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Robinson v. Ralston


decided: March 5, 1981.


Appeals from the United States District Court for the Southern District of Illinois. No. CV 78-2347 -- James L. Foreman, Judge .

Before Swygert, Circuit Judge, Wisdom, Senior Circuit Judge,*fn* and Pell, Circuit Judge.

Author: Swygert

The issue in this appeal is whether a youth offender serving a sentence imposed under the Federal Youth Corrections Act (YCA), 18 U.S.C. § 5005 et seq., must be treated according to the terms of the YCA after he has received two subsequent adult sentences to run consecutive to his YCA sentence. We hold that under the provisions of the YCA, petitioner-appellee must be treated pursuant to the YCA until the termination of his YCA-imposed sentence despite his subsequent sentencing as an adult. Accordingly, we affirm.


Petitioner-appellee John Carroll Robinson was seventeen years old when in 1974 he was sentenced to a ten-year term for second degree murder under the provisions of the Federal Youth Corrections Act (YCA), 18 U.S.C. § 5010(c).*fn1 The trial judge recommended that "his release be dependent upon the attainment of at least an eighth grade level of education and the successful completion of a trade of his own choosing." In addition, the judge recommended participation "in intensive, individual therapy on a weekly basis...."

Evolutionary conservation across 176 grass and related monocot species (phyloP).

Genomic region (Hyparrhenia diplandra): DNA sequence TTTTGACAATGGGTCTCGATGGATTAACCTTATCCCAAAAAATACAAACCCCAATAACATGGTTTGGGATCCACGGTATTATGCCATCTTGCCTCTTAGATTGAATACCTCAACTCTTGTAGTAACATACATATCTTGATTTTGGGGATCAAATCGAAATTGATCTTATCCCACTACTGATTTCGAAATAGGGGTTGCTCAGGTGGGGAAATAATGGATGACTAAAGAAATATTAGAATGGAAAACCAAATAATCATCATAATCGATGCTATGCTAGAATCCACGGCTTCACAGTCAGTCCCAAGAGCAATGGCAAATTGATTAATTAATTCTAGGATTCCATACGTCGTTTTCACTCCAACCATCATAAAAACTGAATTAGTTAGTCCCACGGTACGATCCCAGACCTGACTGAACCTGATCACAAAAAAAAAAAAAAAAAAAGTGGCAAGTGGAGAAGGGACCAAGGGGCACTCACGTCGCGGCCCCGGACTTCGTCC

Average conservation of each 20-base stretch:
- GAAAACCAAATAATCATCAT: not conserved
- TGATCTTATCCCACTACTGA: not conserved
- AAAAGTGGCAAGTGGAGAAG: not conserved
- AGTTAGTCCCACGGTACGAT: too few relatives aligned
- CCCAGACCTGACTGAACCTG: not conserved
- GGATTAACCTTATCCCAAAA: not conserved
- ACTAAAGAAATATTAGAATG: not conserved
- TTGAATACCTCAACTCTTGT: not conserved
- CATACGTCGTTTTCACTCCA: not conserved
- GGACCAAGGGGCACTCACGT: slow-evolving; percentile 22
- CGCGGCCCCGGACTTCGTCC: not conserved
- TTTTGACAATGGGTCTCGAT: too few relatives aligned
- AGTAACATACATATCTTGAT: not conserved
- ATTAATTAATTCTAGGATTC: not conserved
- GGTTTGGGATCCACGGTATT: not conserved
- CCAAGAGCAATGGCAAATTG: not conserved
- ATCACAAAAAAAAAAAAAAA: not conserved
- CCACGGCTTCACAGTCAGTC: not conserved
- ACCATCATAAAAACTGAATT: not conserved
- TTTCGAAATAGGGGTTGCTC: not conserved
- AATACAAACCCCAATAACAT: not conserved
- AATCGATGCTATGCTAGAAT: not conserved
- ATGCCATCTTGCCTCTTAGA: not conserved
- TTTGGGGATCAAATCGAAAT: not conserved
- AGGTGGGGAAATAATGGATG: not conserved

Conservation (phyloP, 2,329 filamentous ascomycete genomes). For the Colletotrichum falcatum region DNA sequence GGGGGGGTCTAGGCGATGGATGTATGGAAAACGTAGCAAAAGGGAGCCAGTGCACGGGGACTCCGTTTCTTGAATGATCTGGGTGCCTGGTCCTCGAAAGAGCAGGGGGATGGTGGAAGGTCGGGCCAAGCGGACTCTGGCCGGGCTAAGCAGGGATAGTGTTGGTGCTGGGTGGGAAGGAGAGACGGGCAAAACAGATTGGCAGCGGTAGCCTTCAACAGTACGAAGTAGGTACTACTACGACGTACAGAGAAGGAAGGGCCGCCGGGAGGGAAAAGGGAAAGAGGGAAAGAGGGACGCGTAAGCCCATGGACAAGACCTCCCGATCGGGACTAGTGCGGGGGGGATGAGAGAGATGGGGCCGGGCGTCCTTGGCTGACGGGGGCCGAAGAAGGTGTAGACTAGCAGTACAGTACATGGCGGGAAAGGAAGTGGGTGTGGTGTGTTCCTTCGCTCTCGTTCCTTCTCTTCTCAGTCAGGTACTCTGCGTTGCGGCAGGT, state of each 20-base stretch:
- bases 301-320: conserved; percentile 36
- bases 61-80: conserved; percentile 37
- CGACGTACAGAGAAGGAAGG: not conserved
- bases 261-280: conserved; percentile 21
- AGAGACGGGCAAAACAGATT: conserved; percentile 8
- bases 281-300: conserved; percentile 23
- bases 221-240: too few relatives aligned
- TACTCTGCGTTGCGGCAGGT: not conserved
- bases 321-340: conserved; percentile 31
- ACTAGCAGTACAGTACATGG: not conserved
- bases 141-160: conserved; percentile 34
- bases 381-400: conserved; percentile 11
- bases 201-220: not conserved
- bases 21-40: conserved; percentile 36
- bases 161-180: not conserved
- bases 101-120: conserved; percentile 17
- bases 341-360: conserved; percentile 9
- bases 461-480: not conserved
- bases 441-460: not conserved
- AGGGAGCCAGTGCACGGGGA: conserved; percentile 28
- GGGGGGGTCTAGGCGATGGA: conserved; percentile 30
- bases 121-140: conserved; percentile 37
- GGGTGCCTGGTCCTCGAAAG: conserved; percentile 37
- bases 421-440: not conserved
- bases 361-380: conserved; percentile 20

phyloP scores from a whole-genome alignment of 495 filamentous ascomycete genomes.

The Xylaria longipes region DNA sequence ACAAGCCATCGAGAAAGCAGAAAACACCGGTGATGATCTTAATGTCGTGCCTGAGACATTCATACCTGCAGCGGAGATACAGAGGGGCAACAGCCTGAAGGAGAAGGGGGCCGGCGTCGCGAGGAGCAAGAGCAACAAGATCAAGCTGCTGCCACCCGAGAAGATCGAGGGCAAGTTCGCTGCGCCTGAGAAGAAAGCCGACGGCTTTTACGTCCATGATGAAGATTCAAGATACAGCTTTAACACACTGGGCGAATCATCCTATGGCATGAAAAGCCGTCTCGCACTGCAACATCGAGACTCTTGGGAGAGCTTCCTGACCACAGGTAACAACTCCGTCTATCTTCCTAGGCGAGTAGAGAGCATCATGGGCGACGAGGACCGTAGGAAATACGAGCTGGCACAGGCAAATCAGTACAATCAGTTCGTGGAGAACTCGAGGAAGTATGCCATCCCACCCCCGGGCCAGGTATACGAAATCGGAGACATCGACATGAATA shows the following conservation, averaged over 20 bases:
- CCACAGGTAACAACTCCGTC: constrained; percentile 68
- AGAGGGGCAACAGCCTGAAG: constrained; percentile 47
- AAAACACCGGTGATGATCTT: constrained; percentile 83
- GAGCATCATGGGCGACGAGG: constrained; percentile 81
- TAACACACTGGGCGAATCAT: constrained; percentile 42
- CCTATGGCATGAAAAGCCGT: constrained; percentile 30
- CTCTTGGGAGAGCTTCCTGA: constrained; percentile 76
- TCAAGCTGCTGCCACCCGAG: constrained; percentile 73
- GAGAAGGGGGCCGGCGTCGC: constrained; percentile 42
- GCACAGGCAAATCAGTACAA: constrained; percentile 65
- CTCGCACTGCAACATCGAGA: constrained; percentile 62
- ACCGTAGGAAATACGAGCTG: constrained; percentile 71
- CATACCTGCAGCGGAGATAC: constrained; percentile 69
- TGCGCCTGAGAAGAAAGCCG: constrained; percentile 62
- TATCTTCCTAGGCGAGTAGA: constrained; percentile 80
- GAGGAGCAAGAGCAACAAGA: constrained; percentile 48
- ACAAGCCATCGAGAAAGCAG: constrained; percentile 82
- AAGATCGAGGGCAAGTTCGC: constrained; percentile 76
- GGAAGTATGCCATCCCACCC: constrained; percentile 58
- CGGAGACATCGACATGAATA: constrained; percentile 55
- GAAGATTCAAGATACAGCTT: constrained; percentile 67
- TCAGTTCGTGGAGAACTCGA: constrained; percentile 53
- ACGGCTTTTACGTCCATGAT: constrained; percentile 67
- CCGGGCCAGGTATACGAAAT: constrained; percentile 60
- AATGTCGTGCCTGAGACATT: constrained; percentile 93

During his incarceration at the Federal Correctional Institution in Ashland, Kentucky, Robinson was found guilty of assaulting a federal officer. The second trial judge decided that Robinson would not benefit from treatment under the YCA and imposed an additional ten-year adult sentence, pursuant to 18 U.S.C. § 4208(b). After receiving a report and recommendation from the Bureau of Prisons, the judge reduced the second ten-year sentence to sixty-six months, to run consecutive to the previously-imposed YCA sentence.

After several subsequent transfers, Robinson was placed in the Federal Correctional Institution in Lompoc, California where he pled guilty to assaulting another federal officer. For that offense, he was given a regular adult sentence of one year and one day to run consecutive to his YCA and other adult sentences. The third trial judge did not make an explicit finding that Robinson would receive no benefit from a YCA sentence, although it is not disputed that Robinson was still eligible for sentencing under the YCA.